Jon Roberts


Climate Neutrality at Harvey Mudd College: Fact or Fiction?

There are a number of big, bold and far-reaching policy initiatives being developed that, if implemented, will significantly alter the "business as usual" approach to how buildings, infrastructure and communities are planned, built and operated. This talk reviews some of these emerging voluntary and regulatory drivers (e.g., California's Long Term Energy Efficiency Strategic Energy Plan, updates to California's Title 24 Building Energy Code, SB 375, the "President's Climate Commitment", etc.). The feasibility of some of these "big-bold" policies will then be evaluated in the campus-context.

Some useful references



  1. Often companies ignore climate issues to avoid spending money. If they are being sued, where would they get the money to upgrade the project to meet the standards? How does one enforce climate considerations at the bidding stage?
  2. What are some of the features of zero-net-energy buildings?
  3. The discussion of policy issues was extensive, but I'm still a bit in the dark about what the promising technologies are, and what the trade-offs are in pitting various technologies against one another.
  4. Why is the projected population expansion in a line out into the desert? Would the depletion of certain water reserves affect the population projections?
  5. How do you meet transportation goals without drastically changing the current infrastructure?
  6. Would implementing net-zero buildings cause materials shortages?
  7. Rather than pursuing net-zero goals, why shouldn't we aim to make the state carbon neutral by addressing the problem: fossil fuels? Why don't we take carbon emissions and using the tax money to subsidize renewable energy production?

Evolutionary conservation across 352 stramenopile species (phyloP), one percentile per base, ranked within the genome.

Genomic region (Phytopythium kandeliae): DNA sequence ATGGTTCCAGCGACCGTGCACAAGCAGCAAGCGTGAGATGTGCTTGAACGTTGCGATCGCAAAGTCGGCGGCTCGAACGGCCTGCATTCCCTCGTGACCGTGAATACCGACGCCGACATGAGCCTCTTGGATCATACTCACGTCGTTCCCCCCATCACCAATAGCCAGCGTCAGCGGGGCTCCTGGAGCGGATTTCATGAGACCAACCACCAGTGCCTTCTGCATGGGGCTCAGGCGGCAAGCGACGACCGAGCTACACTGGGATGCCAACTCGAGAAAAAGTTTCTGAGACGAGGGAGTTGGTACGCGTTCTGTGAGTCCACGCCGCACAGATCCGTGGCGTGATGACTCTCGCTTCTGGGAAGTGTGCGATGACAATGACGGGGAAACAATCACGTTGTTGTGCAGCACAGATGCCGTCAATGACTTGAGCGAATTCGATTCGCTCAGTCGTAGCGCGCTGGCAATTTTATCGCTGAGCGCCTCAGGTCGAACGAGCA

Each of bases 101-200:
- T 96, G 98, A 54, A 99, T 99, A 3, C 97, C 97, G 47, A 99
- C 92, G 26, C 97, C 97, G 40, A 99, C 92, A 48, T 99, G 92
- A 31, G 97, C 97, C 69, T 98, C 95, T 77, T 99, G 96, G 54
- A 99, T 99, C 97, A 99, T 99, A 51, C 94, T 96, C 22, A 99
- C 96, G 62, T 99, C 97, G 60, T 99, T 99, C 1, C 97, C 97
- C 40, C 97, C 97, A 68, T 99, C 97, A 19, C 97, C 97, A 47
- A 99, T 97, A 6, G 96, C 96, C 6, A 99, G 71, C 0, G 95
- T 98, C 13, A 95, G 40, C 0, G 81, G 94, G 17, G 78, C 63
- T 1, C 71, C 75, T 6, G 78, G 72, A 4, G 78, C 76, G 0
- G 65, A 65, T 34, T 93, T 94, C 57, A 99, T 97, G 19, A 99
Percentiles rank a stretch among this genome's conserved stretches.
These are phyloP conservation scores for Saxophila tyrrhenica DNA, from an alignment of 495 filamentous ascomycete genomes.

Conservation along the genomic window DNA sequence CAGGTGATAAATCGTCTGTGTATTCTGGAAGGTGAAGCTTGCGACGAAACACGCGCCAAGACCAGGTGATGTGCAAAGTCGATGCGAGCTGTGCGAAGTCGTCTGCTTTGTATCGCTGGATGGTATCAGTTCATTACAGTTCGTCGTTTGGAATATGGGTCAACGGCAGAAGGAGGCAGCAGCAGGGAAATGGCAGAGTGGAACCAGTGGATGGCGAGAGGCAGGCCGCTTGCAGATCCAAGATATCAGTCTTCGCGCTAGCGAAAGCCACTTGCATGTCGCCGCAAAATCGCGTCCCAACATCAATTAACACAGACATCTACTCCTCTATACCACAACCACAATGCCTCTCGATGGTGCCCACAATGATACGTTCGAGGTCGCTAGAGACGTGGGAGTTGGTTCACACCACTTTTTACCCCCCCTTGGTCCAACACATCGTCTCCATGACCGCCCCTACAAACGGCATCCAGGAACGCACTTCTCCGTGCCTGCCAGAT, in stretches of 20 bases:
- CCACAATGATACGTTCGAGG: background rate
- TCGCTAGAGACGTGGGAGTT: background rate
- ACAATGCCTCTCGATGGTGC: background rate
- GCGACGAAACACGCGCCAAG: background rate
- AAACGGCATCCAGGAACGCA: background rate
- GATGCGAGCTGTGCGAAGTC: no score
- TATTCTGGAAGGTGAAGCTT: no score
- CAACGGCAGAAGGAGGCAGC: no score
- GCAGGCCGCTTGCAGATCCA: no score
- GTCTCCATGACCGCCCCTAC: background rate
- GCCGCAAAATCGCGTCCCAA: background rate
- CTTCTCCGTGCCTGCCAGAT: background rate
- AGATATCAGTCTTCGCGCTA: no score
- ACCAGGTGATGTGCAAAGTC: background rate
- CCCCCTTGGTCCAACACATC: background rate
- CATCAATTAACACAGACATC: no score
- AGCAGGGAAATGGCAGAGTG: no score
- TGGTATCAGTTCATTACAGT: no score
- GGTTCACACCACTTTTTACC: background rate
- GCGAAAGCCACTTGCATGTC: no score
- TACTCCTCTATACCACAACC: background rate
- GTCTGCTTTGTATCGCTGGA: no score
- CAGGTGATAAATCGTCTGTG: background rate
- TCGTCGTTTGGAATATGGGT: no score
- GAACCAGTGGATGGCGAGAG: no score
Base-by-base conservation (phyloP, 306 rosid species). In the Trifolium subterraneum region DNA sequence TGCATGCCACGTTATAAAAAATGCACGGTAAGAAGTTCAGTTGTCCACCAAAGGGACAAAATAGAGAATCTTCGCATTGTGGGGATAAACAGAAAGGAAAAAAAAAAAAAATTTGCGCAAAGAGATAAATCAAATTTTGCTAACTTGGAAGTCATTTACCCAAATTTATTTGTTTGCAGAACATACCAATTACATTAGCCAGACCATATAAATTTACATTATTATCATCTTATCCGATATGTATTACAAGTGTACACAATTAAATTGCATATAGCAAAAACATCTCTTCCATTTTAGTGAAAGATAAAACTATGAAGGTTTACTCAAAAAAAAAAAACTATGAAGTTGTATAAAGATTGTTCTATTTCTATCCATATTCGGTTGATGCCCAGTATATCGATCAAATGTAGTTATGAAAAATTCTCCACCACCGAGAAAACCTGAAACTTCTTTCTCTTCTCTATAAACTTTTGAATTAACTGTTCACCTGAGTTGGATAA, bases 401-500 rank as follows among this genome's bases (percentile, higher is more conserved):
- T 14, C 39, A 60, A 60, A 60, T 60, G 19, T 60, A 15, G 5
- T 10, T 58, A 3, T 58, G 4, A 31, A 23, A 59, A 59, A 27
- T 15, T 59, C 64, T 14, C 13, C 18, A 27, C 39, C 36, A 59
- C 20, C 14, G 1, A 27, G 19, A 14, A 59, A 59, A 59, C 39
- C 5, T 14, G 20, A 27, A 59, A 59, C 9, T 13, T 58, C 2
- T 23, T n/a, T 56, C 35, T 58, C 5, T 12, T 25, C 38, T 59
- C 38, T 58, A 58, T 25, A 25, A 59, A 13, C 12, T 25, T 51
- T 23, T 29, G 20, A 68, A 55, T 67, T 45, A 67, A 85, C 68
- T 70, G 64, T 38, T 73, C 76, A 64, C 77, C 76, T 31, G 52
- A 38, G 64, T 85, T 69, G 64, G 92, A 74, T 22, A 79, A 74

8. Why will there be so much more growth in southern California than in northern California?
  9. Will a small town with a major coal power plant be forced to reduce emissions as far as a primarily residential town?
  10. What are the climate change impacts already affecting California?
  11. Your example focused on electricity and natural gas, but those seem to be the easiest to deal with. How are we going to address things like air travel and faculty commuting?
  12. How does the building energy efficiency get worse after a certain cost?
  13. Don't the trees in Claremont use a lot of water?
  14. How much value do we actually get from something like 25000 trees?
  15. Has the state focused on encouraging designs that create houses with energy-saving technology that can pay for itself over the course of a few years? Then we can reach goals while saving people money...
  16. Aren't net-zero houses going to be incredibly expensive?
  17. Do the age and type of trees matter for shading and sequestration?